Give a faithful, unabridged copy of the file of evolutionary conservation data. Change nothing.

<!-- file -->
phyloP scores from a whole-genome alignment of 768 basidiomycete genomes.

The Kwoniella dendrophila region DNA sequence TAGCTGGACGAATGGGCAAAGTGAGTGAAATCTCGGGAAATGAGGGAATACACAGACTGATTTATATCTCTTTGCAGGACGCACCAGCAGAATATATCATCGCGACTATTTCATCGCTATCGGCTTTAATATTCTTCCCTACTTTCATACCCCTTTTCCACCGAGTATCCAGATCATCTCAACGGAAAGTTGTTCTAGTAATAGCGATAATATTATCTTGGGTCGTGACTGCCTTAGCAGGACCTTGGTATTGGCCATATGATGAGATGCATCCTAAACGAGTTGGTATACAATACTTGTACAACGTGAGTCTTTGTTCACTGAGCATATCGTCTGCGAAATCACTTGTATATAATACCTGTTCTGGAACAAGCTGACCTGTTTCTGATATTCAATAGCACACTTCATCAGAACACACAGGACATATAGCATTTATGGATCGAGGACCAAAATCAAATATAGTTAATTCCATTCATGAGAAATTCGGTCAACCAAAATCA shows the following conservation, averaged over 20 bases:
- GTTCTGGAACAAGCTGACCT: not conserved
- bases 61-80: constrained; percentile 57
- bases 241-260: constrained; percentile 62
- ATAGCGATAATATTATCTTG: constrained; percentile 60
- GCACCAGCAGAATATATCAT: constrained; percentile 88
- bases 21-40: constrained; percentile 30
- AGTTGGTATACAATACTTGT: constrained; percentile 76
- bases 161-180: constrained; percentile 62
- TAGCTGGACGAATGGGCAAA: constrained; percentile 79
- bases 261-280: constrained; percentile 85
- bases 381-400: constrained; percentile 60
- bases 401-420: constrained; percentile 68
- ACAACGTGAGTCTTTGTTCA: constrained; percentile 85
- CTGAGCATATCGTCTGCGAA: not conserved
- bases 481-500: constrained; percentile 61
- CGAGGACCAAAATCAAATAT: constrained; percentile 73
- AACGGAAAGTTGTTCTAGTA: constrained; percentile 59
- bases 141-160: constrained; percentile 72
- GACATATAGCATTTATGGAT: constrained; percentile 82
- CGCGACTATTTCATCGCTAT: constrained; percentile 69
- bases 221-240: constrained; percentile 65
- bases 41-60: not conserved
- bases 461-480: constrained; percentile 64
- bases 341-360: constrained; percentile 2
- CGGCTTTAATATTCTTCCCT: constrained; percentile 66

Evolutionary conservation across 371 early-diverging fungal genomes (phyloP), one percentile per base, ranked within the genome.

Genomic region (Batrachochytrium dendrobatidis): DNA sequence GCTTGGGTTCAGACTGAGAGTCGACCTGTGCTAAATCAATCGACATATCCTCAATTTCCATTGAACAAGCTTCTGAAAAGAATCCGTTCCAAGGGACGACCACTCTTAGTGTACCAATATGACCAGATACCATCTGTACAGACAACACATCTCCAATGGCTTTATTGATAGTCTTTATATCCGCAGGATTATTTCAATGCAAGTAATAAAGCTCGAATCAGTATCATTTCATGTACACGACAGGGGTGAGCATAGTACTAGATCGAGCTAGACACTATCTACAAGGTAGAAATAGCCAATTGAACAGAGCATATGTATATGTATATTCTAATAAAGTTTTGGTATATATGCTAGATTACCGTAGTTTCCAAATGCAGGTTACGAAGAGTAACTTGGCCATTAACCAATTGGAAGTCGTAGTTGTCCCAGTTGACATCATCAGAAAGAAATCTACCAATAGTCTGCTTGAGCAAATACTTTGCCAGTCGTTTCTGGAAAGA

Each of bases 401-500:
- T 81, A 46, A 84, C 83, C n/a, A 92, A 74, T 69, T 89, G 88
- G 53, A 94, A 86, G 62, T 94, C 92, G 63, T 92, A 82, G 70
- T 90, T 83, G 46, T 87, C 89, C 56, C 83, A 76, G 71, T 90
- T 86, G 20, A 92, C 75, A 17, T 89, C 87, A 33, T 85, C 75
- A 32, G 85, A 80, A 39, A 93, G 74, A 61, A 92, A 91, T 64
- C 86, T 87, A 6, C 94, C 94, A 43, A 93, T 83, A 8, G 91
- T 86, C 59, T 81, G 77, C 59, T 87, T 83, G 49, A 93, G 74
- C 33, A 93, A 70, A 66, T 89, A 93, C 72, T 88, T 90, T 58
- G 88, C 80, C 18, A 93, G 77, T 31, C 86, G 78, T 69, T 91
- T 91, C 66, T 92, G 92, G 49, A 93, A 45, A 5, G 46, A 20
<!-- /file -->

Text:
phyloP scores from a whole-genome alignment of 768 basidiomycete genomes.

The Kwoniella dendrophila region DNA sequence TAGCTGGACGAATGGGCAAAGTGAGTGAAATCTCGGGAAATGAGGGAATACACAGACTGATTTATATCTCTTTGCAGGACGCACCAGCAGAATATATCATCGCGACTATTTCATCGCTATCGGCTTTAATATTCTTCCCTACTTTCATACCCCTTTTCCACCGAGTATCCAGATCATCTCAACGGAAAGTTGTTCTAGTAATAGCGATAATATTATCTTGGGTCGTGACTGCCTTAGCAGGACCTTGGTATTGGCCATATGATGAGATGCATCCTAAACGAGTTGGTATACAATACTTGTACAACGTGAGTCTTTGTTCACTGAGCATATCGTCTGCGAAATCACTTGTATATAATACCTGTTCTGGAACAAGCTGACCTGTTTCTGATATTCAATAGCACACTTCATCAGAACACACAGGACATATAGCATTTATGGATCGAGGACCAAAATCAAATATAGTTAATTCCATTCATGAGAAATTCGGTCAACCAAAATCA shows the following conservation, averaged over 20 bases:
- GTTCTGGAACAAGCTGACCT: not conserved
- bases 61-80: constrained; percentile 57
- bases 241-260: constrained; percentile 62
- ATAGCGATAATATTATCTTG: constrained; percentile 60
- GCACCAGCAGAATATATCAT: constrained; percentile 88
- bases 21-40: constrained; percentile 30
- AGTTGGTATACAATACTTGT: constrained; percentile 76
- bases 161-180: constrained; percentile 62
- TAGCTGGACGAATGGGCAAA: constrained; percentile 79
- bases 261-280: constrained; percentile 85
- bases 381-400: constrained; percentile 60
- bases 401-420: constrained; percentile 68
- ACAACGTGAGTCTTTGTTCA: constrained; percentile 85
- CTGAGCATATCGTCTGCGAA: not conserved
- bases 481-500: constrained; percentile 61
- CGAGGACCAAAATCAAATAT: constrained; percentile 73
- AACGGAAAGTTGTTCTAGTA: constrained; percentile 59
- bases 141-160: constrained; percentile 72
- GACATATAGCATTTATGGAT: constrained; percentile 82
- CGCGACTATTTCATCGCTAT: constrained; percentile 69
- bases 221-240: constrained; percentile 65
- bases 41-60: not conserved
- bases 461-480: constrained; percentile 64
- bases 341-360: constrained; percentile 2
- CGGCTTTAATATTCTTCCCT: constrained; percentile 66

Evolutionary conservation across 371 early-diverging fungal genomes (phyloP), one percentile per base, ranked within the genome.

Genomic region (Batrachochytrium dendrobatidis): DNA sequence GCTTGGGTTCAGACTGAGAGTCGACCTGTGCTAAATCAATCGACATATCCTCAATTTCCATTGAACAAGCTTCTGAAAAGAATCCGTTCCAAGGGACGACCACTCTTAGTGTACCAATATGACCAGATACCATCTGTACAGACAACACATCTCCAATGGCTTTATTGATAGTCTTTATATCCGCAGGATTATTTCAATGCAAGTAATAAAGCTCGAATCAGTATCATTTCATGTACACGACAGGGGTGAGCATAGTACTAGATCGAGCTAGACACTATCTACAAGGTAGAAATAGCCAATTGAACAGAGCATATGTATATGTATATTCTAATAAAGTTTTGGTATATATGCTAGATTACCGTAGTTTCCAAATGCAGGTTACGAAGAGTAACTTGGCCATTAACCAATTGGAAGTCGTAGTTGTCCCAGTTGACATCATCAGAAAGAAATCTACCAATAGTCTGCTTGAGCAAATACTTTGCCAGTCGTTTCTGGAAAGA

Each of bases 401-500:
- T 81, A 46, A 84, C 83, C n/a, A 92, A 74, T 69, T 89, G 88
- G 53, A 94, A 86, G 62, T 94, C 92, G 63, T 92, A 82, G 70
- T 90, T 83, G 46, T 87, C 89, C 56, C 83, A 76, G 71, T 90
- T 86, G 20, A 92, C 75, A 17, T 89, C 87, A 33, T 85, C 75
- A 32, G 85, A 80, A 39, A 93, G 74, A 61, A 92, A 91, T 64
- C 86, T 87, A 6, C 94, C 94, A 43, A 93, T 83, A 8, G 91
- T 86, C 59, T 81, G 77, C 59, T 87, T 83, G 49, A 93, G 74
- C 33, A 93, A 70, A 66, T 89, A 93, C 72, T 88, T 90, T 58
- G 88, C 80, C 18, A 93, G 77, T 31, C 86, G 78, T 69, T 91
- T 91, C 66, T 92, G 92, G 49, A 93, A 45, A 5, G 46, A 20